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The race between providers of managed services platforms is intensifying as they rush to add remote storage and data recovery to their offerings.

N-able Technologies Inc., Ottawa, Tuesday is announcing it plans to add data backup and recovery to its growing suite of services within 30 days, while Level Platforms Inc., also based in Ottawa, is getting ready to offer a similar service to its partners.

Last month, Kaseya Inc., San Francisco, released a new version of its managed services platform that includes a module for backup and disaster recovery. Partners can use the module to set up backup solutions on site, off site or both.

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The urgency to provide backup and recovery comes as businesses affected by such recent storms as Hurricanes Katrina, Rita and Wilma struggle for a return to normality. But work at N-able to offer remote backup and delivery was already well underway before the storms hit, said Bill Stewart, the company’s vice president of marketing.

“I don’t think anyone needs to be sold on the importance of storage, backup and recovery,” Stewart said. “We firmly believe that there is a tremendous amount of demand in the small business market space for alternate backup solutions.”

The question is whether end-user customers are ready to trust having their data backed up over the web and stored where they can’t see it. It’s a big leap of faith that Jeff Kaplan, president of analyst firm THINKstrategies Inc., Wellesley, Mass., says many businesses are ready to make, particularly smaller companies.

That’s because companies that have decided to contract out other IT functions to managed services providers already trust that the managed services model works, he said. So data and backup becomes another function that end-users customers have to trust their providers with handling, Kaplan said.

“There’s no question, on the customer side, that people are recognizing the value of data is growing exponentially everyday,” he said. “Smart companies like N-able are figuring out there’s an opportunity here.”

Through managed services, a VAR, integrator or service provider takes over some or all of a customer’s IT functions. This approach solves a problem for small companies with limited IT budgets. Customers pay providers utility-like monthly fees to keep their systems running and updated.

Data Protection is a Key Role

“Data protection is one of the key roles we play for our customers,” said Arlin Sorensen, president of Heartland Technology Solutions, Joplin, Mo. “That starts with solid storage infrastructure and has been based on a strong backup solution to tape or disk. For disaster recovery, we are actively recommending use of remote storage offerings across the wire.”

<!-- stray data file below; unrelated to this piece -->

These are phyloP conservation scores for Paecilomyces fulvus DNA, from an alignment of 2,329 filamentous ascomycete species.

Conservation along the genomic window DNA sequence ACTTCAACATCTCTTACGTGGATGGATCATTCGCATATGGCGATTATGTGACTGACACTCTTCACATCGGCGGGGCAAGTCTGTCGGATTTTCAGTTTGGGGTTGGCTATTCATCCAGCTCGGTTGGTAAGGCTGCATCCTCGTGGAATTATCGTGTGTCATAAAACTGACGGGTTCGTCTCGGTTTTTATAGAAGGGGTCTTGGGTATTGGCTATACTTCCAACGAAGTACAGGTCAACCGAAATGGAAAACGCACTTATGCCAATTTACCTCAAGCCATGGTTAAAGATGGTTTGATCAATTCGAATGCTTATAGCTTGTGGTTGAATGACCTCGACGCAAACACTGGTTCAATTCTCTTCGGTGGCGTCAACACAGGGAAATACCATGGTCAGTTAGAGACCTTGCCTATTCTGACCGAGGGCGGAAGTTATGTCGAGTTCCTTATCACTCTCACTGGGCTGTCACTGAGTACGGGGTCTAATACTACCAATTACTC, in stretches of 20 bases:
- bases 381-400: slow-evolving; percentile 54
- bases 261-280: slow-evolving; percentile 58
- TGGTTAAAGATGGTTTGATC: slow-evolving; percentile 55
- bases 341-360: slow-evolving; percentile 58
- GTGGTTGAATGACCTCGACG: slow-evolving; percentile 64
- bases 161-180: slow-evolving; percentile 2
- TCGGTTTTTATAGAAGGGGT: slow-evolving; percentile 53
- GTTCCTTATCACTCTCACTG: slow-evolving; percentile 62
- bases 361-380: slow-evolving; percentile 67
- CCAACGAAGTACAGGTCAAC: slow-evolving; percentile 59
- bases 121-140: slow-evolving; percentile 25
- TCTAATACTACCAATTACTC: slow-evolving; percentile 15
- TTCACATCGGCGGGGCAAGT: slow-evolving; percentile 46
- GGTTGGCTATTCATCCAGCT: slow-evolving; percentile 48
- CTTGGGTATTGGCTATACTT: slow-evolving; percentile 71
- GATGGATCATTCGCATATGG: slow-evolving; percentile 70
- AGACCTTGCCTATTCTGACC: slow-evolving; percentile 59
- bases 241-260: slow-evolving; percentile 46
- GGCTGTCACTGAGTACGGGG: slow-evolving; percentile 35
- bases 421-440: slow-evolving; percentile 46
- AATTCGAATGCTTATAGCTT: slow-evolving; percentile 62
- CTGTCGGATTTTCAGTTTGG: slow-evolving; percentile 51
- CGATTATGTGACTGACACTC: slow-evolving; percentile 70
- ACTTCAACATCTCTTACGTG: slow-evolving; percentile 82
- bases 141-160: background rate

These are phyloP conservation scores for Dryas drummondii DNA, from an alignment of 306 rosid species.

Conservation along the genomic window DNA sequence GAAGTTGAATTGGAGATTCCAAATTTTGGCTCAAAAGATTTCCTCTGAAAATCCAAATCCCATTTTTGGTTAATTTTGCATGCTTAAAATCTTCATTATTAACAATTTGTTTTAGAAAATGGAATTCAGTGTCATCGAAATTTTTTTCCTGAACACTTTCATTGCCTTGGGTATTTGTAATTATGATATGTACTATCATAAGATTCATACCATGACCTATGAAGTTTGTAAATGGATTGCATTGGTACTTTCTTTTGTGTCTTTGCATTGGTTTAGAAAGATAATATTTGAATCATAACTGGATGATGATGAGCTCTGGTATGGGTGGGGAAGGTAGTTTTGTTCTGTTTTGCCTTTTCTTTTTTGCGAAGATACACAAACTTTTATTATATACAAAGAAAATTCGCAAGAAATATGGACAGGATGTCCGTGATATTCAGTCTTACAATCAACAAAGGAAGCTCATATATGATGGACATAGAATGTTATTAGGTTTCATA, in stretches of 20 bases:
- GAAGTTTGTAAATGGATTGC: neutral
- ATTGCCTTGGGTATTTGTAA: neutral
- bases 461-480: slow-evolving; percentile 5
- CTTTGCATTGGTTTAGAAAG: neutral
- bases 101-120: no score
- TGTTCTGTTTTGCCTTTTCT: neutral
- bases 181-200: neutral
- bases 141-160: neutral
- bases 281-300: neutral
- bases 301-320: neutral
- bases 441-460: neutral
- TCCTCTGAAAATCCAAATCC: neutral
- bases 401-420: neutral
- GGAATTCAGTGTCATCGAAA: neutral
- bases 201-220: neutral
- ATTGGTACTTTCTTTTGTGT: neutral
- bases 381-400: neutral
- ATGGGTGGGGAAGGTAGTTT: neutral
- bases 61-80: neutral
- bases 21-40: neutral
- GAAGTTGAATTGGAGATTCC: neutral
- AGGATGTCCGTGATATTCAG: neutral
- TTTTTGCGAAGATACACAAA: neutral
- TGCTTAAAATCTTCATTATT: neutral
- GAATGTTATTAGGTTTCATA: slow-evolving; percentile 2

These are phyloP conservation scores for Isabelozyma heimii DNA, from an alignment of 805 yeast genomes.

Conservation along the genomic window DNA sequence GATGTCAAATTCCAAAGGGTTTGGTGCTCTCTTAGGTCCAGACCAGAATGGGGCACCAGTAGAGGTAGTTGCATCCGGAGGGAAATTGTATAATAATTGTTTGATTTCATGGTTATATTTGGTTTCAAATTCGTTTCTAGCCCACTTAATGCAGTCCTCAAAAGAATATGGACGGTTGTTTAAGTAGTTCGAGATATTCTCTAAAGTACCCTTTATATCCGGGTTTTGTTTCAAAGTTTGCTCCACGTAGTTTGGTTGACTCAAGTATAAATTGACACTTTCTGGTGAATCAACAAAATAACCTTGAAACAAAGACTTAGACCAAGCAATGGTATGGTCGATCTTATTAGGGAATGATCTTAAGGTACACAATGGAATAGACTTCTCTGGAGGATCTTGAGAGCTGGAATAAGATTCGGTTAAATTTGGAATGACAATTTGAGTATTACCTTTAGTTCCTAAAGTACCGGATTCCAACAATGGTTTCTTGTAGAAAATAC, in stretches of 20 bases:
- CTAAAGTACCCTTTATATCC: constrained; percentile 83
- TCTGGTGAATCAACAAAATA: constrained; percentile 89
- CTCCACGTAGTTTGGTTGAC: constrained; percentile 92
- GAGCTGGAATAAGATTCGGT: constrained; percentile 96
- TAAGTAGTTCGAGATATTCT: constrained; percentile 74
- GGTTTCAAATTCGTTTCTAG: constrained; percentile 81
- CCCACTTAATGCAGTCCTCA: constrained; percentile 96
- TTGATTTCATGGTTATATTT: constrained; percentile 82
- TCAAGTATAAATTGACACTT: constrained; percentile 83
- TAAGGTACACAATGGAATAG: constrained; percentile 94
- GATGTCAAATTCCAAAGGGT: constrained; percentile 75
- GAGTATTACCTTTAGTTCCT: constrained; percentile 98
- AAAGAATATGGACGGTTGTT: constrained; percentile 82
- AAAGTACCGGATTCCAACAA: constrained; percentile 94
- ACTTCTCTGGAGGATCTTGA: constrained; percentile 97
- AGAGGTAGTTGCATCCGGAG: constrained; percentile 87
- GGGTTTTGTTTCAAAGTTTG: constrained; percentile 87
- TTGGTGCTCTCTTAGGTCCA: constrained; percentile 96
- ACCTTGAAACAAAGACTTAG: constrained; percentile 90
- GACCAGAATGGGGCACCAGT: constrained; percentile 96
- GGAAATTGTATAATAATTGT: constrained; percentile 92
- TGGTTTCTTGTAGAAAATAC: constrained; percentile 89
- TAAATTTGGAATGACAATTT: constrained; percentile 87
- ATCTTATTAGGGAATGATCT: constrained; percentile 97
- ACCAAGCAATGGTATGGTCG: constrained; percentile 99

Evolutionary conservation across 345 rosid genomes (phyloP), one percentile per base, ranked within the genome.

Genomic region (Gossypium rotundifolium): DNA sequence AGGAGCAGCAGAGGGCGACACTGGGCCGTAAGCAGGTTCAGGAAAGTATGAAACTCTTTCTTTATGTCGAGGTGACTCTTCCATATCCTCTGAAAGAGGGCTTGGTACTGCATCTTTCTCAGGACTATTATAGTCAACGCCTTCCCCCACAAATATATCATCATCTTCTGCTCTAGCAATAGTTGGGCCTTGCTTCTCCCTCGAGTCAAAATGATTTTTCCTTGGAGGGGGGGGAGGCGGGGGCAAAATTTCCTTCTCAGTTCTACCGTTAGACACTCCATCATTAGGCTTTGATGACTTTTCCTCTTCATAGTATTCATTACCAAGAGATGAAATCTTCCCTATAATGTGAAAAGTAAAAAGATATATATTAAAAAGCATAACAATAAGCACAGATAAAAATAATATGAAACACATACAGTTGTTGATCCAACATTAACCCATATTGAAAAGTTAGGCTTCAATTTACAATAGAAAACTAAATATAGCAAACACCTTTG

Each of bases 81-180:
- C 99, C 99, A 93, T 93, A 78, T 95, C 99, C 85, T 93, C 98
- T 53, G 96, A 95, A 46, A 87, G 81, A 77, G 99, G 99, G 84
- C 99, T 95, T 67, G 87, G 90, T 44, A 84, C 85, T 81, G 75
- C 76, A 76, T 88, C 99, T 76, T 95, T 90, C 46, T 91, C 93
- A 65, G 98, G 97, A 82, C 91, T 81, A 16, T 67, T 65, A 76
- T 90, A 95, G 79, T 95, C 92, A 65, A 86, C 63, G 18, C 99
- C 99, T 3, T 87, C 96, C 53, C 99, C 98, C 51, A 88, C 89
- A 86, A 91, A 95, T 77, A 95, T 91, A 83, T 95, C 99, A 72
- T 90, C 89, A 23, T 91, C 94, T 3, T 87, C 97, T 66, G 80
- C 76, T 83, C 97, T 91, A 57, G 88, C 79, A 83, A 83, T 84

Heartland delivers backup and recovery through a partnership with another VAR, Sorensen said, but he added the company would consider switching to a solution from a managed services platform provider for the right price and level of robustness.

“It would make sense to make it part of the actual package rather than bolting it on as we do now,” he said. Heartland currently uses technology from both Level Platforms and Kaseya to deliver its managed services.

Kaplan said managed storage and recovery makes sense. The more automated a process becomes, the more regular it is, and ultimately the more reliable it becomes, he said. And that means end-user customers get better protection for their data.

N-able’s Stewart said he expects partners will see a lot of value in the company’s backup and recovery offering, called StoreIT Online, because it is simple to manage. Partners don’t have to make an infrastructure investment to offer the service because the data is handled by a third-party.

N-able is partnering with two companies to handle the actually backup and recovery, but Stewart said he wasn’t yet ready to divulge who the partners are.

From a customer’s standpoint, Stewart said, N-able’s managed storage and recovery also is easy to manage. Rather than having to deal with backups to tapes that must be sent off-site for safekeeping, he said, the customer needs only decide which data to back up and when.

At the scheduled time, the backup of such files as e-mails, spreadsheets and data from other applications takes place automatically. The data is encrypted and sent to a vault, which itself is backed up by a redundant facility, Stewart said. The vaults are guarded 24 hours a day, seven days a week by on-site personnel and through video surveillance.

The backup process is mostly invisible to the end user, but should it fail for whatever reason, the customer receives an e-mail notification so that whatever problem caused the failure can be addressed.

When the loss of data from a laptop or desktop occurs, recovery is quick. However, in cases of large amounts of lost data, a customer can pay to have the needed data copied into disks and shipped in, said Stewart.

The Kaseya service incorporates Acronis Inc.’s True Image backup technology. Managed services providers have the option of doing backups using network-attached storage devices on customer sites or at off-site locations.

In most cases, said Kaseya CEO Gerald Blackie, the provider is doing backups on site that are copied elsewhere. The provider charges a setup fee that includes the storage equipment.

Subsequent full backups take place at one-, three- or six-month intervals, he said.

Peter Sandiford, president of N-able competitor Level Platforms, said he views storage as primarily a midmarket and enterprise opportunity. His company focuses more on the small and midsize business market, he said.

“We are building monitoring templates for leading storage solutions now but, quite frankly, do not anticipate high interest in the short term in the SMB market sector,” he said. “As prices drop, these technologies will migrate into the SMB space.”